Photo of LHC via flickr by poluz
March 30, 2010: Today, scientists at the Large Hadron Collider managed to make two proton beams collide at high energy, marking a “new territory” in physics, according to CERN, the European Organization for Nuclear Research.
The $10 billion research tool has been accelerating the beams since November 2009 in the LHC’s 17-mile tunnel on the border of Switzerland and France.
The beams have routinely been circulating at 3.5 TeV, or teraelectron volts, the highest energy achieved at the LHC so far, according to CERN.
Experiments at the LHC may help answer fundamental questions such as why Albert Einstein’s theory of relativity—which describes the world on a large scale— doesn’t jibe with quantum mechanics, which deals with matter far too small to see.
The collider may help scientists discover new properties of nature, in search of the as-yet theoretical Higgs boson, also called “the God particle” in popular parlance, believed to give matter its mass.
In an emotional live webcast from CERN today, the physicists at CERN and Tokyo explained the importance of this event and the unknowns that will be answered:
1. Understand the start of our universe: will be able to study metric of very early universe, get a tiny piece of ‘primordial soup’ of when the universe first started right after the Big Bang.
2. Study dark matter, the composition of about 25% of our universe.
3. The Higgs boson particle, the origin of mass and what gives substance to our universe, including the surrounding components, the evidence of supersymmetry—the idea that every particle has a “super partner” with similar properties in a quantum dimension (according to some physics theories, there are hidden dimensions in the universe).
The overall sentiment during the live webcast was the hope to have a new theory of physics, to open a completely new world where we will be “mapping the unknown.” As for the next process, there are over 100 physicists worldwide who are currently analyzing the data from today. According to one physicist in Tokyo, “stay tuned.”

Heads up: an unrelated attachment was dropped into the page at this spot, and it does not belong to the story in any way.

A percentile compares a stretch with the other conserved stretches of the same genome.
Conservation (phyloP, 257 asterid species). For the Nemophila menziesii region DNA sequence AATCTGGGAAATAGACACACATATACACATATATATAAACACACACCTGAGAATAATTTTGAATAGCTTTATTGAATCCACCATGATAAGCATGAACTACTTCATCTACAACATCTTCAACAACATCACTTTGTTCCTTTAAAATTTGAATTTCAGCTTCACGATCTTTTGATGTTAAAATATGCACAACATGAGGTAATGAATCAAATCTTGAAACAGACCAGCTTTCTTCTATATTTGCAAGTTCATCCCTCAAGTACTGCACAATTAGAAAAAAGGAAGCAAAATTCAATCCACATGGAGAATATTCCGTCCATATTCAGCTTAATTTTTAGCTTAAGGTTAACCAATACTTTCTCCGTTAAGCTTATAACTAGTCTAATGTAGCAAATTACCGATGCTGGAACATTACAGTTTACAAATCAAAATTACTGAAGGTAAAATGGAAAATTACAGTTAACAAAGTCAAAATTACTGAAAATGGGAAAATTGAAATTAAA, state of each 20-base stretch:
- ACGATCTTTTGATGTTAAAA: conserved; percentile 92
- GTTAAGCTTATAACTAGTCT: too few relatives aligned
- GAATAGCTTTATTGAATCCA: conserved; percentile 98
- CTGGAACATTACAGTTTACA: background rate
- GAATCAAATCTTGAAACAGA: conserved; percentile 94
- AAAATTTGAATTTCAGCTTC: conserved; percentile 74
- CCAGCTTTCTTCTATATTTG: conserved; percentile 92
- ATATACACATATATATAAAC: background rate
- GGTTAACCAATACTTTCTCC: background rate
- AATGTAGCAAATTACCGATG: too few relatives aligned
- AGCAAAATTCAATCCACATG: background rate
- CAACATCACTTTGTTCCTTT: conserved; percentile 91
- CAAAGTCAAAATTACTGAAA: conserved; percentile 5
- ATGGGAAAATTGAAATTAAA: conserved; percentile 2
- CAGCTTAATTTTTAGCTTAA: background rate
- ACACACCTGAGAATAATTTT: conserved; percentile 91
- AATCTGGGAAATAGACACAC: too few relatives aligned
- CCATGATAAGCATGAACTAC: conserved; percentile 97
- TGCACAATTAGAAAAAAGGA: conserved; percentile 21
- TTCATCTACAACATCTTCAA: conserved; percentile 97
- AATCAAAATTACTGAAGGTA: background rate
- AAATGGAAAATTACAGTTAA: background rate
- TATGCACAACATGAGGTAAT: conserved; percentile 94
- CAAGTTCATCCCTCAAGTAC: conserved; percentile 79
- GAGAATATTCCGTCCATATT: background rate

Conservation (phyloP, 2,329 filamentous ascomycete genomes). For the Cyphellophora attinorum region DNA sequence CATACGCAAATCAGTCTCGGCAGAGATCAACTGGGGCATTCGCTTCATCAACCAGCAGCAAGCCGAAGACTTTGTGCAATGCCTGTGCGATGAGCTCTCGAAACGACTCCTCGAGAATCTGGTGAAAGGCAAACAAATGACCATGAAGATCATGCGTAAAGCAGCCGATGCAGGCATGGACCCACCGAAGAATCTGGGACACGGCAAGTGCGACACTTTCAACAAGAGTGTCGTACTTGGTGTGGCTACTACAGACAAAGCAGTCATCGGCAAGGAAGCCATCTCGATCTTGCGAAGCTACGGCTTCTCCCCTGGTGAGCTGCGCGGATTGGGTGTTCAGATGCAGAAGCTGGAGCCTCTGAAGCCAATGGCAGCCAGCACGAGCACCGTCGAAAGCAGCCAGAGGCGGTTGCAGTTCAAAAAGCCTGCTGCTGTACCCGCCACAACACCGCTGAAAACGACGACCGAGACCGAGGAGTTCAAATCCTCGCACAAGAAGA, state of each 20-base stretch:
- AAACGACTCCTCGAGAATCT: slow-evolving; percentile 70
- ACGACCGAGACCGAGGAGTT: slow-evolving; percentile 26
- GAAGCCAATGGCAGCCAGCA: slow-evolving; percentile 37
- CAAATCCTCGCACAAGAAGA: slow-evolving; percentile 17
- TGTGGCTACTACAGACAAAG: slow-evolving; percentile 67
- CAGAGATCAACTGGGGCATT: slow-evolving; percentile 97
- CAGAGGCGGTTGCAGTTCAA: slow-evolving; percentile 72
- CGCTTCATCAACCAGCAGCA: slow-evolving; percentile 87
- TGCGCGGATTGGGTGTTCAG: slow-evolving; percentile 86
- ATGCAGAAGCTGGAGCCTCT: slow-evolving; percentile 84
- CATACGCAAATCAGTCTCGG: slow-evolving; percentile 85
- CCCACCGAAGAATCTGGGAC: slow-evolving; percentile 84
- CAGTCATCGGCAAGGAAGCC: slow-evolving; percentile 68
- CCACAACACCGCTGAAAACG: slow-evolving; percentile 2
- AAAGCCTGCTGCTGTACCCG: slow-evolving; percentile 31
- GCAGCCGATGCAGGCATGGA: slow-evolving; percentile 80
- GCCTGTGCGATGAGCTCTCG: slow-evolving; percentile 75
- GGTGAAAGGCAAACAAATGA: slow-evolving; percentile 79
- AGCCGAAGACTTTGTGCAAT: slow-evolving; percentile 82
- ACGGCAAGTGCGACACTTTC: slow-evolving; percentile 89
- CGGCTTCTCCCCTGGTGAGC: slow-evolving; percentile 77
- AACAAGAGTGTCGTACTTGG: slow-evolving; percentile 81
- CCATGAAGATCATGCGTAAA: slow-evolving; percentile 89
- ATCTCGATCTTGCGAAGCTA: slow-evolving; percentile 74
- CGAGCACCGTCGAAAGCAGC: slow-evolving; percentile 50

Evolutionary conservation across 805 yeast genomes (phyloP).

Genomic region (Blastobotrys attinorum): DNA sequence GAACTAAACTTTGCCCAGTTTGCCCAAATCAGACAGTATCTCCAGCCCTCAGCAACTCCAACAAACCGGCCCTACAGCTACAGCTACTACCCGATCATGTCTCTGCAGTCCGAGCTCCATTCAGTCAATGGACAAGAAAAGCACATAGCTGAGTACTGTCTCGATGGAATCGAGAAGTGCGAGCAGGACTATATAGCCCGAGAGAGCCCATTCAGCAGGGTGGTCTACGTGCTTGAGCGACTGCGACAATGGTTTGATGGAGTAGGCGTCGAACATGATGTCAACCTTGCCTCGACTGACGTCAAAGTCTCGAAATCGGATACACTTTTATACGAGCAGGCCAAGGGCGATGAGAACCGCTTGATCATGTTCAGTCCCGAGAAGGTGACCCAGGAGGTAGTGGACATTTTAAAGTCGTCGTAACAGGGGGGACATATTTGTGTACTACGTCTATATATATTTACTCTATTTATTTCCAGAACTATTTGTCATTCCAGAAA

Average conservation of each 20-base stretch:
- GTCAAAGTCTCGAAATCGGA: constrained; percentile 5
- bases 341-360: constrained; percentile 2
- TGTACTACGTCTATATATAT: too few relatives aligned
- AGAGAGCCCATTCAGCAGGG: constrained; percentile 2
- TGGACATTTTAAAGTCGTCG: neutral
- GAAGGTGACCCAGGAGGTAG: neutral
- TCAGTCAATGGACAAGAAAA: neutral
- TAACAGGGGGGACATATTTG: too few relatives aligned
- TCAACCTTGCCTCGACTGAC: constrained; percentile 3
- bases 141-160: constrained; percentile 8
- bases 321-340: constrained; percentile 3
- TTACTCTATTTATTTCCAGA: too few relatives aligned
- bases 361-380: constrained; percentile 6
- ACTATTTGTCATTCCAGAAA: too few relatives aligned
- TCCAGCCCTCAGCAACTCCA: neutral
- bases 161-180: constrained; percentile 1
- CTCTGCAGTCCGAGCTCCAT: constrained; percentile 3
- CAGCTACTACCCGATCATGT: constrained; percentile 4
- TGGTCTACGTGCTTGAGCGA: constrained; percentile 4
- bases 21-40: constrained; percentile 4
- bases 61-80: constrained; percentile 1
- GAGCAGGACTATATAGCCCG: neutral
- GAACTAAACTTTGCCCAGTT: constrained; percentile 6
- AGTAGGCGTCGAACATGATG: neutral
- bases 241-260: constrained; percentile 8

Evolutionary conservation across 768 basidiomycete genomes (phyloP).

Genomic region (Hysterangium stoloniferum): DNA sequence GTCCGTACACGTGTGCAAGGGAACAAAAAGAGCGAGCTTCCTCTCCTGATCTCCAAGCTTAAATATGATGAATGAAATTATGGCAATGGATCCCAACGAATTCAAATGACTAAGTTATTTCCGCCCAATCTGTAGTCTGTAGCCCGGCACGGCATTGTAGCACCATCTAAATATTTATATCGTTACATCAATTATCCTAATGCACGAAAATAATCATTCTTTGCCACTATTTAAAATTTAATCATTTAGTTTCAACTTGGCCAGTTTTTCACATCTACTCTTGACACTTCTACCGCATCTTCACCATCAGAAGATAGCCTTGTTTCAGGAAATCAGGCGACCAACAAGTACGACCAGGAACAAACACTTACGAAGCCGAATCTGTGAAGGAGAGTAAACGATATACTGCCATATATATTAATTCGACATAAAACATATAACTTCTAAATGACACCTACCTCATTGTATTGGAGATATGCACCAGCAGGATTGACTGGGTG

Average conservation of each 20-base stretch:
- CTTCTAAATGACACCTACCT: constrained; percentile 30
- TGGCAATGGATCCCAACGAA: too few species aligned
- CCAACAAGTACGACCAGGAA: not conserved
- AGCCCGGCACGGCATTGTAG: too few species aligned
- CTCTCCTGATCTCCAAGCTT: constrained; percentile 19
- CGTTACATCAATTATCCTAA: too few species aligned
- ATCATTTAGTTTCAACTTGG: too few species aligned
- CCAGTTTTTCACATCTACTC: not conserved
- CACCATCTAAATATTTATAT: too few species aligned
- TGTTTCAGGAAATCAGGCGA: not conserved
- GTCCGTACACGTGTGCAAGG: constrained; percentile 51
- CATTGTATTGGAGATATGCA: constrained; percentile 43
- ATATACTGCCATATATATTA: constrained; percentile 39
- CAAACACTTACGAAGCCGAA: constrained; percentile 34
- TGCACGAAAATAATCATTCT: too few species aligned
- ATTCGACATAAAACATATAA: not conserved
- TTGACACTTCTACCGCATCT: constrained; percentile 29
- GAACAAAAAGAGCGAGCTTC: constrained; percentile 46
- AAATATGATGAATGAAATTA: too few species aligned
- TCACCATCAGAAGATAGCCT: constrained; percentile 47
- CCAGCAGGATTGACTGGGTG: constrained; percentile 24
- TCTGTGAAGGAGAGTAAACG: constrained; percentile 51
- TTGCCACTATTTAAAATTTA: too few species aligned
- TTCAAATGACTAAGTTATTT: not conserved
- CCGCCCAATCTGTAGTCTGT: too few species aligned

via CNN and LHC First Physics Webcast
In a 2002 Sputnik Observatory interview at the Geneva, Switzerland headquarters of CERN, Rolf Landua, a CERN physicist, explained the Higgs boson particle and its importance to the existence of our universe:
“The Higgs particle may be responsible for the fact that there is the existence of a material world. The Higgs is the particle which physicists believe is a responsible for giving mass first of all to particles themselves and finally to us. So that prevents us from being massless ghosts which float through the universe and cannot get into the state where the universe can think about itself, so that may be a reason why people call it the ‘God particle.’ The Higgs particle is first of all, a field, and particles and fields are somehow the same thing. A field which fills all our universe everywhere, in the same way, homogeneously. It’s like an ocean if you want. We are swimming in an ocean of Higgs particles but we don’t see it. But particles feel it. So now very often the analogy is made that certain particles which are massless, they swim in a way through this Higgs universe or this Higgs ocean which is basically without any friction, and they flow through it straight through. They swim against the current, they experience friction through this Higgs field and this friction is what we call inertia and inertia is what we call mass. And that is basically the underlying concept. Now we believe that we can excite this Higgs field in a way that Higgs particles are produced. That the field manifests itself through the quantum, this Higgs particle, and that could be done here at CERN and we could observe it here with our detectors. and that would be the direct proof that this particle exists. For the time being, it is a mathematical concept which allows in a consistent way to give mass to particles. Because if this particle didn’t exist and nothing of a similar kind, we would not know why there is mass at all or why there is inertia at all in the universe. So this particle is extremely important to find. We can’t see it of course, but our universe is full of all kinds of fields and all kinds of particles. Those which make up our material world and those which are called factor vacuum fluctuations and all these fields which exist, fill the universe with some kind of soup. And the Higgs particle is one of those. But it has as its most direct consequence, which we can observe, namely inertia and mass which keeps us on our seats.”